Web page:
Match each art work to cards with information about the artist, date of production, media, and context. Once the sorting task is done, place the imagery on a time-line in the classroom.

Connect the featured times and places to students’ experiences – places they’ve been, times during which their immediate family lived, and so on.

This exercise could become the basis for discussing the constantly changing nature of art making.

Example: Dance

Get to know your students and allow them know you.

Compare and discuss the musical styles you enjoy dancing to or the dance genres and styles you and they have most experience in or most enjoy watching.

Provide opportunities for students to mix with other students and other teachers through both formal and informal co-curricular dance groups such as stage challenge, socials, partner dances (to prepare for the annual school ball perhaps), hip hop dance groups, or a group suggested or run by the students themselves.

Co-construct the behaviour standards and expectations of the learning space with the students. Find out what values they hold in high esteem and have them suggest ways in which the qualities they value can be demonstrated in the classroom.

Example: Drama

Get to know your students as individuals. Find out what they are involved with outside the drama classroom, what’s important to them, and what they value most at school. Take an active interest in what’s happening in their world.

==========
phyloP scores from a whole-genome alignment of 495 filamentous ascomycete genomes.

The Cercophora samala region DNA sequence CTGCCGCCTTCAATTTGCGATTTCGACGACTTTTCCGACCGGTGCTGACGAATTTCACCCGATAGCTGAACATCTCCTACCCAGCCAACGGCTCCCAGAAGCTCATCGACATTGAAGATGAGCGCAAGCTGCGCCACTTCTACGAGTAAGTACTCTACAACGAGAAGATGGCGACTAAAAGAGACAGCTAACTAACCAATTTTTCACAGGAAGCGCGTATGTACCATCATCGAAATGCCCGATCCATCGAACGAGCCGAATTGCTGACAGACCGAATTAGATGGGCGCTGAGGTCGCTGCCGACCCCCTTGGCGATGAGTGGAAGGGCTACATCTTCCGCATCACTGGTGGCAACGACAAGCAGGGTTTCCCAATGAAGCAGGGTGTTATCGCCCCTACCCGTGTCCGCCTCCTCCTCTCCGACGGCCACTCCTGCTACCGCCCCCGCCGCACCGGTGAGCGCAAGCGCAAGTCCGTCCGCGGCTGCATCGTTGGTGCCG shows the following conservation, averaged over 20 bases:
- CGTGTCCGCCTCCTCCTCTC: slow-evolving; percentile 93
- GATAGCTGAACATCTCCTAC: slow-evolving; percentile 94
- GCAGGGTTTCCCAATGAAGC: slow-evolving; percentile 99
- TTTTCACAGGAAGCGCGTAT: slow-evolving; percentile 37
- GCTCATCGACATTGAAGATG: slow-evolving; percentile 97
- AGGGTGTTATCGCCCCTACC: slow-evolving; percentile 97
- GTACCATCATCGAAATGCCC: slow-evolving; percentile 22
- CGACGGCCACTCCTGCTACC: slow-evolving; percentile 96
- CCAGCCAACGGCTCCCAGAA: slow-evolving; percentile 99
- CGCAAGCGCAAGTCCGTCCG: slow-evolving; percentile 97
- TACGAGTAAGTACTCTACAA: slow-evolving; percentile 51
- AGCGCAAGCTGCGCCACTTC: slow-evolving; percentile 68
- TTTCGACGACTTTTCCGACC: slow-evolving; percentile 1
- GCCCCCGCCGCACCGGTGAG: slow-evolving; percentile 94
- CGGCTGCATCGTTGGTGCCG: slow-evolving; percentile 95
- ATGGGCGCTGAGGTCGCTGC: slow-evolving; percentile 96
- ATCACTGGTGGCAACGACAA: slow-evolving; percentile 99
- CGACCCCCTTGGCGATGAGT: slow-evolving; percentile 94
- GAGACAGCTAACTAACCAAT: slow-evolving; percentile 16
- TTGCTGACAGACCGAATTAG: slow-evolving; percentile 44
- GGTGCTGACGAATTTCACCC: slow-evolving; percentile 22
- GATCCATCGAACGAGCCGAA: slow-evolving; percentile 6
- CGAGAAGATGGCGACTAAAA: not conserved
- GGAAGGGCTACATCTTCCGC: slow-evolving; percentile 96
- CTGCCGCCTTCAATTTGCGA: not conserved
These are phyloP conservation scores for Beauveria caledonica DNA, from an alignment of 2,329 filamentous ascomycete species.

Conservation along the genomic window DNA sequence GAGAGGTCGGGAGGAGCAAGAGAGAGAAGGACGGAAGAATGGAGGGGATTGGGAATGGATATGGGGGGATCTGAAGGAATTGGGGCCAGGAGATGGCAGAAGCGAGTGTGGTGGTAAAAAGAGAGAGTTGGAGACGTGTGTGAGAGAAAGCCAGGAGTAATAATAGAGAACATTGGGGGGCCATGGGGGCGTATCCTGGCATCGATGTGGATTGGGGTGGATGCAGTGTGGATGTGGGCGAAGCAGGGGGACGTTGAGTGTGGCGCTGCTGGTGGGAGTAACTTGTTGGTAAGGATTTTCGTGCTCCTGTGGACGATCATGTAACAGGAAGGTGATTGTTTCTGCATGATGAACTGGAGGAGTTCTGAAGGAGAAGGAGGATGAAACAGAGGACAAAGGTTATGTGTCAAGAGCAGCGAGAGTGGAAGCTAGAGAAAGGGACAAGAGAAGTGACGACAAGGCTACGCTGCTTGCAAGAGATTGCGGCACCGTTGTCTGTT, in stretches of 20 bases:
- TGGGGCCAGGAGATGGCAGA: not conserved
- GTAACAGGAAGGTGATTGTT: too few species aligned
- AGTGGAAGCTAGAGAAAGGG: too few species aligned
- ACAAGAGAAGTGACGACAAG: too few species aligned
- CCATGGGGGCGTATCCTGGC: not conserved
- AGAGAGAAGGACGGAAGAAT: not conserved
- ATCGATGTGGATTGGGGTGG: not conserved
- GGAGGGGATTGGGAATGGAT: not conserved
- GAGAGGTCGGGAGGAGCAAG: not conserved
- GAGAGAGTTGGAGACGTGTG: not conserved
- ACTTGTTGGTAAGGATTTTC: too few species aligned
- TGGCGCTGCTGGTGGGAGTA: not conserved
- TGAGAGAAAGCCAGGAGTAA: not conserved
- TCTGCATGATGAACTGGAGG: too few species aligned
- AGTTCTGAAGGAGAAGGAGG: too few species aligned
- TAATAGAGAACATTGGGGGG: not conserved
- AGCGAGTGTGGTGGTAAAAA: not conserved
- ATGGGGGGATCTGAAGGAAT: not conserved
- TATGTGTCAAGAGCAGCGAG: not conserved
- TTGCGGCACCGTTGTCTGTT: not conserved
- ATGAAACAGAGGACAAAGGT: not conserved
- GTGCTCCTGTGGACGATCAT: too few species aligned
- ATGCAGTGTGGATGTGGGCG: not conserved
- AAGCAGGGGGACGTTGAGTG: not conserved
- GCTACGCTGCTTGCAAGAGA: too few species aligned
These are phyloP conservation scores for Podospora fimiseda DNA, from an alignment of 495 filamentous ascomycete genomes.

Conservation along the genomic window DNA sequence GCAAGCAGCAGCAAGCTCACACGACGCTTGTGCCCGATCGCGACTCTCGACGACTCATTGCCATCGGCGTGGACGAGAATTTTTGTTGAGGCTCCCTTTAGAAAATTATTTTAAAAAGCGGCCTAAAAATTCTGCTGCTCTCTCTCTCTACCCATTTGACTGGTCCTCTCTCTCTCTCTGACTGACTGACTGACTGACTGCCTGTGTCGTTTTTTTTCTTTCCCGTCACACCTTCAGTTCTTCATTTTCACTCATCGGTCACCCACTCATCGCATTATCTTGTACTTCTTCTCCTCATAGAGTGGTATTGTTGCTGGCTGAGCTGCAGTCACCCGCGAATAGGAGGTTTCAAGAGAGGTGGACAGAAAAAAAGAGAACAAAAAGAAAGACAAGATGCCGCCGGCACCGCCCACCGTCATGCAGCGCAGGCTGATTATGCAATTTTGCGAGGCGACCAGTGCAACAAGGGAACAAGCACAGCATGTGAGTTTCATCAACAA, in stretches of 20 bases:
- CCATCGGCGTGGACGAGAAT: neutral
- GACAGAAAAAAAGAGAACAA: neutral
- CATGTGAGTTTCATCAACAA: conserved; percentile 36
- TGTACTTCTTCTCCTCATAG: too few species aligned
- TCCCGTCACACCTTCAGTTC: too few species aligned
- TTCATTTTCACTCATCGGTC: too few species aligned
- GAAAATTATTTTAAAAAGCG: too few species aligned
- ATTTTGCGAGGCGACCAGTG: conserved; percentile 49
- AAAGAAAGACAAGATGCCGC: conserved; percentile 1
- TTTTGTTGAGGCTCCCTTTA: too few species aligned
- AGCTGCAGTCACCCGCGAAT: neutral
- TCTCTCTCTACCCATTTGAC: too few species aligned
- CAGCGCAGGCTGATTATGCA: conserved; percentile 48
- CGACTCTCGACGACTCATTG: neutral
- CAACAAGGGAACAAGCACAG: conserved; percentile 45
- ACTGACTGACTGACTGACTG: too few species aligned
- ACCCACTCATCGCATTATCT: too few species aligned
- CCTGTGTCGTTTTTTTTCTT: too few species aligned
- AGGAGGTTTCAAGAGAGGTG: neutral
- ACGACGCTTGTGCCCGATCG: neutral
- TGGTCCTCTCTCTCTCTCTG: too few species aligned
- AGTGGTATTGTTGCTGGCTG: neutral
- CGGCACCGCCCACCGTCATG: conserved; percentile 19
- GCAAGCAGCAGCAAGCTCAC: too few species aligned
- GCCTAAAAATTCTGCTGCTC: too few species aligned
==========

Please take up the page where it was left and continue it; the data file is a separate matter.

Allow students time to share their anxieties and have the students provide the suggestions for how to overcome such anxieties.

Have the students discuss their interpretation of a moment in a live performance they have seen together. Suggest they begin by sharing differing views, and then group students according to their interpretations so that those with similar views can help to add detail and depth to each other’s point of view.

Enhance the culture of learning as a class by inviting whānau into your classroom for performance presentations throughout the year.

Get to know students in a slightly less formal setting by organising some co-curricular groups for drama students and their non-drama friends such as a theatre sports team, a student-led play, a Shakespeare festival, or even a debating team.

Example: Art history

Foster interest in contemporary or historical art by asking students to create their top-five or top-ten list of artists and art works in their workbooks.

Ask them to update the lists regularly, keep a record of their changes, and present their top favourite to the class with reasons why the work is so important to them.

Make a space on the wall where students can pin art works they like and label them with their name and that of the artist/art work.

On the wall, have a map of New Zealand marking iwi/hapū areas and ask students to locate where they have family, where they were born, and where they have lived or visited. Research and pin up examples of Māori taonga from each area.

As the teacher, acknowledge where there are gaps in your art knowledge, but at the same time, share the breadth and depth of your subject knowledge.

Ask 'What if?' questions at the beginning or end of the lesson.

  • What if you could meet with or tweet any artist? What you would you like to know, ask, or say?
  • Ask questions that encourage evaluation, for example: Who is the most revolutionary, controversial, famous, or important of artists? What are the big art movements or ideas in art?

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Last updated November 24, 2011